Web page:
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The Town That Forgot How to Breathe
A spectral novel that draws you in, and suffocates you with its incantation. Though a bit dishevelled in its conclusion, this book was one of the most memorable of 2005. I've handed several copies to my favorite customers.
Synopses & Reviews
Something strange is happening in the seaside town of Bareneed. Mythical creatures that formally existed only in mariner’s dreams, are being pulled from the sea. Perfectly preserved corpses of villagers long ago lost at sea are being washed upon the shore. And residents of the town are suddenly suffering from a mysterious illness that is making them forget how to breathe.
Recent divorcé Joseph Blackwood has returned to his hometown in hopes of reconnecting with his estranged daughter. But when the young girl begins having visions and conversing with the spirit of a neighbor’s deceased child, he knows that his daughter is suffering from some supernatural affliction. Now, with the help of some colorful village residents, Joseph must unravel this paranormal mystery to save his only daughter.
Called the literary love child of Stephen King and Annie Proulx, The Town That Forgot How to Breathe is a page-turning gothic tale and a profound exploration of what it really means to live in the modern world.
"An eerie and gripping story, the work of an extravagantly haunted imagination." J. M. Coetzee, Nobel Prize winner and author of the Booker Prize winning Disgrace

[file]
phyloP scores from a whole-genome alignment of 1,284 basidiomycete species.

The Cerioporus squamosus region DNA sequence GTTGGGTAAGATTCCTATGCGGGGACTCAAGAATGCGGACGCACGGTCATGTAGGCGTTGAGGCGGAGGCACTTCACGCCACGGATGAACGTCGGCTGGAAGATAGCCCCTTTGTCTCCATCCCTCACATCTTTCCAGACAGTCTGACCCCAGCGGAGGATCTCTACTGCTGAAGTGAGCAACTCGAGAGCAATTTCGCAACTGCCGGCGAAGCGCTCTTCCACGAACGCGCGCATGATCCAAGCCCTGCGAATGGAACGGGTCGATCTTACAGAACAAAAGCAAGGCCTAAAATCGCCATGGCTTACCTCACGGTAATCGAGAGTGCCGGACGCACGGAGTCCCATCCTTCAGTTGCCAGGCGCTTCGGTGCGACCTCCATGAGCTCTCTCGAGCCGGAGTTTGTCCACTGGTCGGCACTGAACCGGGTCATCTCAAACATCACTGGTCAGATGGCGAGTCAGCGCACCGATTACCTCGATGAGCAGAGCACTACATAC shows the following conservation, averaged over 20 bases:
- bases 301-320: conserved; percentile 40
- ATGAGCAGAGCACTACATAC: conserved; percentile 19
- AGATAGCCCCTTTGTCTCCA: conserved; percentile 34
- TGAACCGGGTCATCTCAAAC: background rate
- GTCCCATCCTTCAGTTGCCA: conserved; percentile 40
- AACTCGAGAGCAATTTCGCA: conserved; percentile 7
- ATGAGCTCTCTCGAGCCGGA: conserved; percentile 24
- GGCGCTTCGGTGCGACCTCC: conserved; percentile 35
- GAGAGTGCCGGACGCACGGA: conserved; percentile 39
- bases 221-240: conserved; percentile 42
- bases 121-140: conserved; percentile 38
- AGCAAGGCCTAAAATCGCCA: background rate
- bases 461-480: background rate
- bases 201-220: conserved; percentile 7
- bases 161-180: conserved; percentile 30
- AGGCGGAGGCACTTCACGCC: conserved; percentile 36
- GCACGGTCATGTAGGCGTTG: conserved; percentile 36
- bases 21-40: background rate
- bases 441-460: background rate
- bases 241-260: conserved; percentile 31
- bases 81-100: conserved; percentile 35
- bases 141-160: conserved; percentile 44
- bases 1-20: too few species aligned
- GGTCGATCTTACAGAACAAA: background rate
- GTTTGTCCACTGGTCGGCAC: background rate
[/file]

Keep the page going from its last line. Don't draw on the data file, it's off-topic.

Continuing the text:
"A novel of dazzling ambition and strange, haunting loveliness. Grippingly entertaining and bursting with life, it is an absolute triumph of the storyteller's art." Joseph O'Connor, Whitbread finalist and bestselling author of Star of the Sea
"[A] tour de force! Harvey...is as knowledgeable as he is adventurous. A very exceptional novel, extraordinary in its power." Alistair MacLeod, author of No Great Mischief
"As if plotted by Hitchcock and graced by Márquez, The Town That Forgot How to Breathe is a beautiful nightmare." Bill Gaston, author of Giller Prize-nominated Mount Appetite
"The quality of his storytelling and his way with an eerie instant are too good to miss." The Times (London)
Described by some reviewers as a mix between Stephen King and Annie Proulx, Harvey's compulsively readable novel is a profound allegorical tale of the effects of globalization on culture and personal histories.
Something strange is happening in the seaside town of Bareneed. Mythical creatures are being pulled from the sea, perfectly preserved corpses of long-lost villagers are washing up on the shore, and residents of the town are suddenly overcome by a mysterious illness that is making them forget how to breathe.
A page-turning gothic thriller reminiscent of H. P. Lovecraft, The Town That Forgot How to Breathe is "a novel of dazzling ambition and strange, haunting loveliness. . . . An absolute triumph of the storyteller's art" (Joseph O'Connor, author of Star of the Sea).
About the Author
Kenneth J. Harvey makes his American debut with The Town That Forgot How to Breathe. In Canada, his books have won the Raddall Atlantic Fiction Prize and been shortlisted for the Commonwealth Writers Prize. He lives in Newfoundland.
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